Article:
By Barney Blakeney
Since being designated a 501c3 non-profit in 2004, Metanoia Community Development Corporation in North Charleston’s Chicora/Cherokee neighborhood has worked to fulfill its mission to invest in neighborhood assets to build leaders, establish quality housing and generate economic development. January 8, Ingevity announced a $400,000 gift to assist Metanoia in that mission. Ingevity, headquartered in North Charleston, develops, manufactures and brings to market products and processes that help customers solve complex problems. Its gift will be used to fund Metanoia’s early childhood education program at the soon to be renovated former Chicora Elementary School building located 1912 Success St. in the Chicora/Cherokee community.
In 2017 Metanoia partnered with the City of North Charleston – which acquired the property from Charleston County School District – in an agreement to renovate the building constructed in 1935 as a center for community resources. The project is estimated to cost about $17 million that will be raised through tax credit financing, conventional financing and from philanthropic contributions. Metanoia CEO Rev. Bill Stanfield said fundraising began last summer. About half the money has been raised, he said. He hopes construction can begin by mid-year and be completed in 2020.
The 64,000 s.f. two-story structure will be divided into three wings which house an early childhood education center for 95 students (most slots will be dedicated to neighborhood children who will receive tuition scholarships), 23,000 s.f. of rented office space dedicated to nonprofit organizations and 11,000 s.f of space used as studios for artists. It also will house a 5,000 s.f. performing arts center.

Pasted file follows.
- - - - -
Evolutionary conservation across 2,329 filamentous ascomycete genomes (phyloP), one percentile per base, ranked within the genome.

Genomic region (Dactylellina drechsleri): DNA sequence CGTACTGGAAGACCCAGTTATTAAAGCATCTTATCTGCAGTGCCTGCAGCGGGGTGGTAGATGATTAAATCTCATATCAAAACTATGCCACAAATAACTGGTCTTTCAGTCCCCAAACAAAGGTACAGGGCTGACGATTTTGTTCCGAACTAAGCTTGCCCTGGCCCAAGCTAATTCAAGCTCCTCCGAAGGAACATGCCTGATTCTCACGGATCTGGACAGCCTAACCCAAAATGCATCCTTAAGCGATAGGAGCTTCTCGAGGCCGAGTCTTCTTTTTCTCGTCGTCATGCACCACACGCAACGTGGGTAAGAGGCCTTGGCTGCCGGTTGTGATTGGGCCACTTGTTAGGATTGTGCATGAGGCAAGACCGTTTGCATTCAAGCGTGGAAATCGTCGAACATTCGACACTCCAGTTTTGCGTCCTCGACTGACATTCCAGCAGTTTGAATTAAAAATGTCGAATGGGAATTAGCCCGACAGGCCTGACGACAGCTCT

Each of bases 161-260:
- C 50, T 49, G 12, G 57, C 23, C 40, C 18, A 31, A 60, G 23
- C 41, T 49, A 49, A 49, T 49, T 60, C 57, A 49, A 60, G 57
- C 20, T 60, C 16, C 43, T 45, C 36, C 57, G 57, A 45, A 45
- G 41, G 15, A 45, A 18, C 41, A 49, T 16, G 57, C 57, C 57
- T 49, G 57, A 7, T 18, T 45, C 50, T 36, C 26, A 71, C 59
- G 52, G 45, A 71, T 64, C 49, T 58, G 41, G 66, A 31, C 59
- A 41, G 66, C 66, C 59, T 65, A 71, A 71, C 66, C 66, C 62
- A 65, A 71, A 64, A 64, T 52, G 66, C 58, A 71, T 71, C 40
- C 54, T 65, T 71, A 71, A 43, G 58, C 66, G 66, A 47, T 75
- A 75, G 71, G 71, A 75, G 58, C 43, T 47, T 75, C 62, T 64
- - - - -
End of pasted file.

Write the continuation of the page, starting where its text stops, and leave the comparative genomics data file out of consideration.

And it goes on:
“We are thrilled by this generous donation from Ingevity,” said Stanfield. “Their support is a major boost to our effort to create the region’s only A-rated early childhood education program serving low income students. This gift shows how powerfully Ingevity lives its values, and will significantly aid our efforts to renovate the space later this year.”
The Metanoia philosophy uses people (human assets) or places/organizations/things (physical assets), discovering and growing those assets to create sustainable change in neighborhoods by listening to the residents that actually live in them. Metanoia’s first year in the community was spent listening to community members. It found one of their chief concerns was having a safe place for their children to go after school. This led to Metanoia’s first initiative: the Young Leaders, a leadership-based afterschool program for elementary school students.
The philosophy acknowledges residents are the real experts on neighborhoods. Over the years, neighborhood residents have directed Metanoia’s work and guided the expanding scope of initiatives that included the construction and sale of four affordable homes since Metanoia was begun in 2001.
Stanfield said, “As far as an overall goal – what we want people to be able to say years from now is that the work we are doing now led to a positive healthy mixed income community where lower income people had a stake and ownership within their own community and, even as investment moved through the neighborhood, we were able to keep a significant amount of housing and opportunities in place that are geared to the current residents of the neighborhood. If we see the neighborhood become nicer, but the current residents who are here now aren’t here to enjoy that change, we have failed at our mission. The renovation of old Chicora and the affordable housing we are building around the school will be essential to this effort.”